“That goes for everyone. You’re Jimmy’s family, not mine, and I don’t give a rat’s ass about any of you. I got two more wills to do today, plus a shit-storm divorce mediation, so we’re going make this short and sweet. Any objections? Don’t answer. It’s rhetorical. I don’t care.”

He took a pack of Pall Malls from his pocket and lit one—he now had three different packs of cigarettes on his desk, one from each of them burning in the ashtrays—sucked half of it down, chased it with Johnnie Black, blew hot smoke into the air, and said, “I, James Patrick McCall, being of sound mind and sound body, hereby, upon my death, disperse and dispose of my earthly possessions as follows: To my cousin John in San Diego, I leave my blue suit in the hope that he’ll wear it and get a job for a change. To my Uncle Mike in Tampa, I leave my Volvo, though I’m leaving the keys to his wife, Bonnie. Sober up, Uncle Mike. To my brother, Kevin, I leave my house in the Poconos. It needs a new roof, but the fishing’s good, and all my gear’s inside. Catch one for me, Kev.”

He paused, sucked down the rest of the Lucky Strike, rubbed it out while finishing the coffee, lit another one, filled his glass with Johnnie, and continued.

“To Marilyn, I leave the only thing she cares about: money. I hereby direct my attorney to sell what’s left of my earthly possessions, except for the box, deposit the money in my savings account, and transfer the balance to Marilyn. I hope she buys something that reminds her of me, but I doubt she will.”

He took a final drag of the Winston and, with that smoke still in his mouth, immediately hit the Pall Mall. Then he lit another Lucky.

“It is my further wish that my remains be cremated as soon as possible and put in a suitable urn. I’d like there to be a little ceremony, but I’m not too particular about what kind. My final words are just this: ‘Whatever you think you know, you don’t. That’s the only thing I know.’”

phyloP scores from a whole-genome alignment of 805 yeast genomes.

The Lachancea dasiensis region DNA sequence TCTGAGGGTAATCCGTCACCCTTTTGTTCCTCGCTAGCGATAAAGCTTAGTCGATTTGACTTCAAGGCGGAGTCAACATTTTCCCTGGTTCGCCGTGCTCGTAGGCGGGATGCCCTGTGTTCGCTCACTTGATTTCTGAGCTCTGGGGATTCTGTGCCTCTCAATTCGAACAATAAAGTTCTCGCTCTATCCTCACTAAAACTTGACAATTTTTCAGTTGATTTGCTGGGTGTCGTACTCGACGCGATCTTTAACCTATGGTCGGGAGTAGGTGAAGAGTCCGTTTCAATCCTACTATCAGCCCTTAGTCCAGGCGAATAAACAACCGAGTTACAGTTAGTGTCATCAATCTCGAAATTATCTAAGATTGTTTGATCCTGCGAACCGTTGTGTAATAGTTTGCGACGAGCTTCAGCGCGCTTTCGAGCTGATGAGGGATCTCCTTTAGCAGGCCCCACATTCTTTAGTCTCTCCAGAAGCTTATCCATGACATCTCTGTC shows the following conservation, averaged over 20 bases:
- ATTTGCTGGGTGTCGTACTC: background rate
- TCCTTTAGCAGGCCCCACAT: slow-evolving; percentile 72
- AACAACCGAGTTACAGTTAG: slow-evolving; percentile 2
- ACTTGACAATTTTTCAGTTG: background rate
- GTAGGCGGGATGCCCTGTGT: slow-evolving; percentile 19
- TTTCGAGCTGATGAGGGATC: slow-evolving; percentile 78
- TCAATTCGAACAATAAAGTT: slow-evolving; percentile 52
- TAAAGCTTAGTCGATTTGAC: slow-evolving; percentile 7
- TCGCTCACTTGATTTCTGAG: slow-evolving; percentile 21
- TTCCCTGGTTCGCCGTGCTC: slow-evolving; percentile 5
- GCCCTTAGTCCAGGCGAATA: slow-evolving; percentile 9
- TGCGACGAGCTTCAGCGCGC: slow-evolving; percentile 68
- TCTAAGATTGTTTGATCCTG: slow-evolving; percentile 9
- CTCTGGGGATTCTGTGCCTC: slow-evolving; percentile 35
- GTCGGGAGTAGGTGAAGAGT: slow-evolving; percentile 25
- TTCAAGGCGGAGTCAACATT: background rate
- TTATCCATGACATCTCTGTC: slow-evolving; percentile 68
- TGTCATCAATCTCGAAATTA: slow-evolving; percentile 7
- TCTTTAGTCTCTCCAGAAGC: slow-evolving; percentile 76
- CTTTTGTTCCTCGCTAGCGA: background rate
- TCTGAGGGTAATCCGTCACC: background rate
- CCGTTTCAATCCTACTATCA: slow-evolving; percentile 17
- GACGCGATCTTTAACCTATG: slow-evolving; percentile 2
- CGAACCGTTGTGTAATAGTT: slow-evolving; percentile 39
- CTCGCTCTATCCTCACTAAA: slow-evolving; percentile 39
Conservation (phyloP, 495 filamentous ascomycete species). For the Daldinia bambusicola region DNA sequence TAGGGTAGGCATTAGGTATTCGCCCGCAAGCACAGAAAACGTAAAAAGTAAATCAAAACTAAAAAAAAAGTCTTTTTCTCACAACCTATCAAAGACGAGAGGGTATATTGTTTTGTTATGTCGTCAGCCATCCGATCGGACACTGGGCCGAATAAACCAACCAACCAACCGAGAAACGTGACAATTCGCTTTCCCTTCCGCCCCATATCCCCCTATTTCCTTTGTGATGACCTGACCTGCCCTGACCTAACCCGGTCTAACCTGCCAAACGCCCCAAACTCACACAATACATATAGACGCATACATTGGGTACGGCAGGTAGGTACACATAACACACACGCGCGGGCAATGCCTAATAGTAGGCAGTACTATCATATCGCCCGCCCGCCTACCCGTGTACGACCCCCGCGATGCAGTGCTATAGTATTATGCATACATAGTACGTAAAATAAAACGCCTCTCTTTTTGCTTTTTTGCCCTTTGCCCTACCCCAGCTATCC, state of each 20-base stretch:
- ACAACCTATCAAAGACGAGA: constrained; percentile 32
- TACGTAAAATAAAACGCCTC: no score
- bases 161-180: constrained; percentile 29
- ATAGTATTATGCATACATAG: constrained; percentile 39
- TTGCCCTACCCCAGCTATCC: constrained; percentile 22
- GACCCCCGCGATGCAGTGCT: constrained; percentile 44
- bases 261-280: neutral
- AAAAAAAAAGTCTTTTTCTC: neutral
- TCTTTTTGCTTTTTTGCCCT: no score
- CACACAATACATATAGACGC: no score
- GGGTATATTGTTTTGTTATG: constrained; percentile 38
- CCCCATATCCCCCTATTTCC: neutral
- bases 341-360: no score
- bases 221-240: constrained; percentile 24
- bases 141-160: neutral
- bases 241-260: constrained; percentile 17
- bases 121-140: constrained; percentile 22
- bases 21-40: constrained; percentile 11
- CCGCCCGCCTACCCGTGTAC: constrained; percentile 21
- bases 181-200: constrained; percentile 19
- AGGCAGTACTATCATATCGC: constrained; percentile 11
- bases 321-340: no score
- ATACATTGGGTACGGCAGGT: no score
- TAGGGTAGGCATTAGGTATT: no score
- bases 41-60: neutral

Shavelson picked up a loose piece of pastrami and dropped it in his mouth. “I took care of the cremation over the weekend, so that concludes my business with all of you. Stay on the line, and my secretary will handle the details. If you have any questions, ask anybody but me.”

He clicked off the call, picked up the Pall Mall, and sat back in his chair.

“I get the box?” I said.

“You get the box.”

“What’s in it?”

“The business. He left you his business. The urn’s in there too. His gun. Some other shit I didn’t look at. Don’t grill me, all right? I’m not in the mood.”

“Jimmy was murdered,” I said. “Somebody shot him in the eyes.”

“Talk about seeing it coming.”

“Any idea who killed him?”

“I narrowed it down to seventy-three people. Ask Harriman; it’s his case.”

I knew that name. Detective Harriman. I was right. He was calling to tell me about Jimmy. “He’s the homicide cop?”

“Thirteenth Precinct. My secretary’s got his number. She’s got the box too.” He gestured at the door while lighting cigarette number six. Another Winston. “Pick it up on your way out.”

“That’s it?” I said.

“Unless we’re on a date.”

I stood up and moved to the door, but I turned back to him before I left. “It’s your divorce, isn’t it? The mediation today?”

“It’s a shit storm,” he said. “She wants everything, including the bear.”